You are expected to email me your projects. The subject of your email should follow this format CS331 Fall2019 Proj# -- Your Name (e.g., CS331 Fall2019 Proj1 -- Ying Li). The email should have three attachments, your solutions to the problem, one archive for your source codes, and one PDF for your write-up. All your source codes should be compressed into an archive, and your solutions to the problem set should be converted into a single PDF file. Please follow the instructions to submit your projects.

Projects are graded based on a 30 point scale. Late projects will receive a maximum score of 26/30, so handing in something on the due date is generally better than handing in a complete assignment late. As you all have busy schedules, you may have one four-day extensions you can use at your discretion over the course of the semester, excepting only the final project. That means you may choose to hand in one of the projects except the last one on Saturday instead of Tuesday.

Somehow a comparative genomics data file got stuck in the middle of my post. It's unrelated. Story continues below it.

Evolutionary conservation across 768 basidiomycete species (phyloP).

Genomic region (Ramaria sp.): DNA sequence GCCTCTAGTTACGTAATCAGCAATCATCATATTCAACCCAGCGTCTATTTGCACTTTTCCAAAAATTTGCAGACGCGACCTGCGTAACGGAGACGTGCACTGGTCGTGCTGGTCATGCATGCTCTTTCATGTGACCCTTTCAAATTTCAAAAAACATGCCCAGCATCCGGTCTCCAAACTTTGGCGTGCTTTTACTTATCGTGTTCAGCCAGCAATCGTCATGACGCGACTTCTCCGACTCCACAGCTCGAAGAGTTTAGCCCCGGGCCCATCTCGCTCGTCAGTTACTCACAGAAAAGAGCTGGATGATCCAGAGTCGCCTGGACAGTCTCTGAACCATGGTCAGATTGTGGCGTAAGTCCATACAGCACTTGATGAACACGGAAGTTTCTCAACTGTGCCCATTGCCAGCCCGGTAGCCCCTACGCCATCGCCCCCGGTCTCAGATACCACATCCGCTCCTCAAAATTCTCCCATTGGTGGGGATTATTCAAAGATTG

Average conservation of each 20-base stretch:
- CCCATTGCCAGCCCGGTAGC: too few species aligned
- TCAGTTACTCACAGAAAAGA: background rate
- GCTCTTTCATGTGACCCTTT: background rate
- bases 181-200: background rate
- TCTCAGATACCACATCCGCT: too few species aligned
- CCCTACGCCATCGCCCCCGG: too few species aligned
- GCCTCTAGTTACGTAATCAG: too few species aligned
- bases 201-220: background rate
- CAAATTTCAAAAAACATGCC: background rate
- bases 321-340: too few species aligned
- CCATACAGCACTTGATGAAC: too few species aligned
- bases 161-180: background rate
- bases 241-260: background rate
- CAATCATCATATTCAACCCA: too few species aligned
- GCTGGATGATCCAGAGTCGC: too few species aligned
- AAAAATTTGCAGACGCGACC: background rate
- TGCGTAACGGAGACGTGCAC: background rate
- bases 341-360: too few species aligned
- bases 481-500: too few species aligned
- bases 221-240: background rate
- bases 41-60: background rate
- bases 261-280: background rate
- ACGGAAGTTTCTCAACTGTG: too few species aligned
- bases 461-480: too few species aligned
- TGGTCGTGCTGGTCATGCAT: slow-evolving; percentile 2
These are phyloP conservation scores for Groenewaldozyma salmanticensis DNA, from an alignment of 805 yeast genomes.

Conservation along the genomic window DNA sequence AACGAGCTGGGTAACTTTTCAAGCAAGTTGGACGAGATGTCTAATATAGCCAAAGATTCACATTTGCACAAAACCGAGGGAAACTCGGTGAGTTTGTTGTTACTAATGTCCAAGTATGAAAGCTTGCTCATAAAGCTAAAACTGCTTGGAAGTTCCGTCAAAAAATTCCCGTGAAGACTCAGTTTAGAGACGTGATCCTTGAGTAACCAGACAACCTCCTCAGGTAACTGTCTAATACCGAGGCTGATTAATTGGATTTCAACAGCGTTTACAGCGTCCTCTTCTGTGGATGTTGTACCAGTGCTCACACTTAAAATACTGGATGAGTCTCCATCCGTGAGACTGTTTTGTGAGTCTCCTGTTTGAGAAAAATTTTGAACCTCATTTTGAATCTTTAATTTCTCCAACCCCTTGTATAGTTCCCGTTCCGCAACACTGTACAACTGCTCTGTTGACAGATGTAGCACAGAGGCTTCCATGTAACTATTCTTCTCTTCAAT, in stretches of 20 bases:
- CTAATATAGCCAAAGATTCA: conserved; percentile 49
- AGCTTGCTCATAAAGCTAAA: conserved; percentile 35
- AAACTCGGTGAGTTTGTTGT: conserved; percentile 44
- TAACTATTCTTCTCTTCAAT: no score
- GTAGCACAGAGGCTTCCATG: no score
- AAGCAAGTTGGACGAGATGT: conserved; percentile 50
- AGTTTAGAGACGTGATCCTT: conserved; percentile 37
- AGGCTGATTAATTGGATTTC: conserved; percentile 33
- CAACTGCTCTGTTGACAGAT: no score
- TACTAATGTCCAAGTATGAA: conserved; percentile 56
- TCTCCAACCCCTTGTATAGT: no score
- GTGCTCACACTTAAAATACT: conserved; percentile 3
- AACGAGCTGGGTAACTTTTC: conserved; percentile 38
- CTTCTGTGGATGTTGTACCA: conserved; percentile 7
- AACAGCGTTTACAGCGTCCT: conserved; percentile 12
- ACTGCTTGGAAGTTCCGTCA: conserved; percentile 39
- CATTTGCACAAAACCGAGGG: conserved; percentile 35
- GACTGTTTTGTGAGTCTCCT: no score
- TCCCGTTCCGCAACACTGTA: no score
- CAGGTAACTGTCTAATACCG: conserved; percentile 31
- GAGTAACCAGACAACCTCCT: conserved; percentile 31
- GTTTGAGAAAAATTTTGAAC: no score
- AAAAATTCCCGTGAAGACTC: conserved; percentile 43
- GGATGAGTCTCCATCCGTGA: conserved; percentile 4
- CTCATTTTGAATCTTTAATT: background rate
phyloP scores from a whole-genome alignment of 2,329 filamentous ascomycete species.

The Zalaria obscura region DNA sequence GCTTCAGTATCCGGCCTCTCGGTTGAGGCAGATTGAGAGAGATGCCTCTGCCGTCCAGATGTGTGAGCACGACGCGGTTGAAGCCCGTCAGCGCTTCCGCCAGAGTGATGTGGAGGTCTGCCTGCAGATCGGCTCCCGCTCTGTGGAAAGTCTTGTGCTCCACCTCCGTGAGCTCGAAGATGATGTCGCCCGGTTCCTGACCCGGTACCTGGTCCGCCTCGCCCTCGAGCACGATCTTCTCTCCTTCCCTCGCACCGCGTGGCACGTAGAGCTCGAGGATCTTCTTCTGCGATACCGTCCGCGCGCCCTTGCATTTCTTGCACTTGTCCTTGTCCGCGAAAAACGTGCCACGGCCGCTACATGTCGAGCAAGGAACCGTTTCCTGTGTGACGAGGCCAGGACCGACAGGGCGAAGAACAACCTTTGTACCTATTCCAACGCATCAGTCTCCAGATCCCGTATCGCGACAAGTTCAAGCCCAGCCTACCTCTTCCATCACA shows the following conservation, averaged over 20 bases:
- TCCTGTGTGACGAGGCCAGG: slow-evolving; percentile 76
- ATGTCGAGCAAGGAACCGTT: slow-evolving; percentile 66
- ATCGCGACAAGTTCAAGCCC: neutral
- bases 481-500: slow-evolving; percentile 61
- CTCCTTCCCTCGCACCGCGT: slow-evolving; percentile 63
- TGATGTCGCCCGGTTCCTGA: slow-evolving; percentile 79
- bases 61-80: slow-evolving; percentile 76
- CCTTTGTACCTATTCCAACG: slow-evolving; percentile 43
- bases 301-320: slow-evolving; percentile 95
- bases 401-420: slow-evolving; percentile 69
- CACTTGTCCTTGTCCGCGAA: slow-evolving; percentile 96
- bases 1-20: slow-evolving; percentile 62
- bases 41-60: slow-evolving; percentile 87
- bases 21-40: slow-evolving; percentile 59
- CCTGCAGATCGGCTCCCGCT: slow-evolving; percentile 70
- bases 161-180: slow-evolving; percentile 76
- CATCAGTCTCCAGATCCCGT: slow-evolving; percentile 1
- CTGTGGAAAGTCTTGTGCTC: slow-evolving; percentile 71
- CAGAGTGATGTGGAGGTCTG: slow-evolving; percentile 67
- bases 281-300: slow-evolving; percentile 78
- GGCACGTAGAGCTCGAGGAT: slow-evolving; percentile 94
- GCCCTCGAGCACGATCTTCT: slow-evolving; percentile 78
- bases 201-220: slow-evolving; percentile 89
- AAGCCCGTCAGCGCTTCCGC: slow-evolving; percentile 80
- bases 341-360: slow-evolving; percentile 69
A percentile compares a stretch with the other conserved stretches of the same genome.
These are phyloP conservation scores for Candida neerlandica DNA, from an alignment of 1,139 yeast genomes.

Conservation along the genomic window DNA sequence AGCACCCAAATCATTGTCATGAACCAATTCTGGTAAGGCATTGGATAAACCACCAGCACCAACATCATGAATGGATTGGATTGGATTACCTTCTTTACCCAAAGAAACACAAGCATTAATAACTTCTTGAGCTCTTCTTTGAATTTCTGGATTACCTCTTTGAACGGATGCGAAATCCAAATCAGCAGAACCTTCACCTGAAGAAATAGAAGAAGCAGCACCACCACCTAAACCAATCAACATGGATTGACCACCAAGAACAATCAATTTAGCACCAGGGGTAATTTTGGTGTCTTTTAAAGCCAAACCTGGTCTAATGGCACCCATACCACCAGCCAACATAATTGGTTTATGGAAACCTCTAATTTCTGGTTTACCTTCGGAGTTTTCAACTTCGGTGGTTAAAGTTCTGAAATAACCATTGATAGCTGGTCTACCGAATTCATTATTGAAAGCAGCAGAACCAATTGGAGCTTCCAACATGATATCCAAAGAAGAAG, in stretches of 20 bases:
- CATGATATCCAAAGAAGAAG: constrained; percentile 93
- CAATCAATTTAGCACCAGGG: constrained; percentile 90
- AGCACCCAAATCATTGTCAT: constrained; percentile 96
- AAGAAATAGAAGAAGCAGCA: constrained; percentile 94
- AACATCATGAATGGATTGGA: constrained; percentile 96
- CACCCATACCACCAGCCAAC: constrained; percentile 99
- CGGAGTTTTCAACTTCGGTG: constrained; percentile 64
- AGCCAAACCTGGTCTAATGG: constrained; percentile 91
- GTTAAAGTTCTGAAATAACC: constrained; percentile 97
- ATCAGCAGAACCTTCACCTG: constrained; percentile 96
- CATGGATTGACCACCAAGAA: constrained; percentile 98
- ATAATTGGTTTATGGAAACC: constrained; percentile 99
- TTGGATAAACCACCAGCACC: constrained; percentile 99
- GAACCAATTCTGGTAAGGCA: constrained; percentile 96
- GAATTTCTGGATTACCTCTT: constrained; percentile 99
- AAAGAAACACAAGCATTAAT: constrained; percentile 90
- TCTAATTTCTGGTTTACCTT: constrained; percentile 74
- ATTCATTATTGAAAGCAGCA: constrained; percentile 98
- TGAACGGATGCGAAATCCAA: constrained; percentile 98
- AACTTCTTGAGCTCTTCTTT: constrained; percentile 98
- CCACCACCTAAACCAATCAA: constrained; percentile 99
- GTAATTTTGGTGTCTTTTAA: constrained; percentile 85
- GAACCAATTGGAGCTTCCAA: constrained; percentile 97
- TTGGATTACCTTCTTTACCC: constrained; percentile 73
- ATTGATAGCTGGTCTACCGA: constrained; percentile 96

• Two midterms: There will be two midterms on Thursday, October 10, and Thursday, November 14.
  • Final Exam: It will be on Wednesday, December 11.
Class Participation You are expected to attend every class. Discussion is a vital part of the learning experience. Good class discussion needs your contribution.
Grading The course grade will be determined as follows:
  • Projects: 55%
  • Two midterms: 20%
  • Final Exam: 20%
  • Class Participation: 5%
Text James F. Kurose and Keith W. Ross: Computer Networking: A Top-Down Approach, Seventh Edition, Pearson, 2016, ISBN 978-0-13-359414-0.
Collaboration, Academic honesty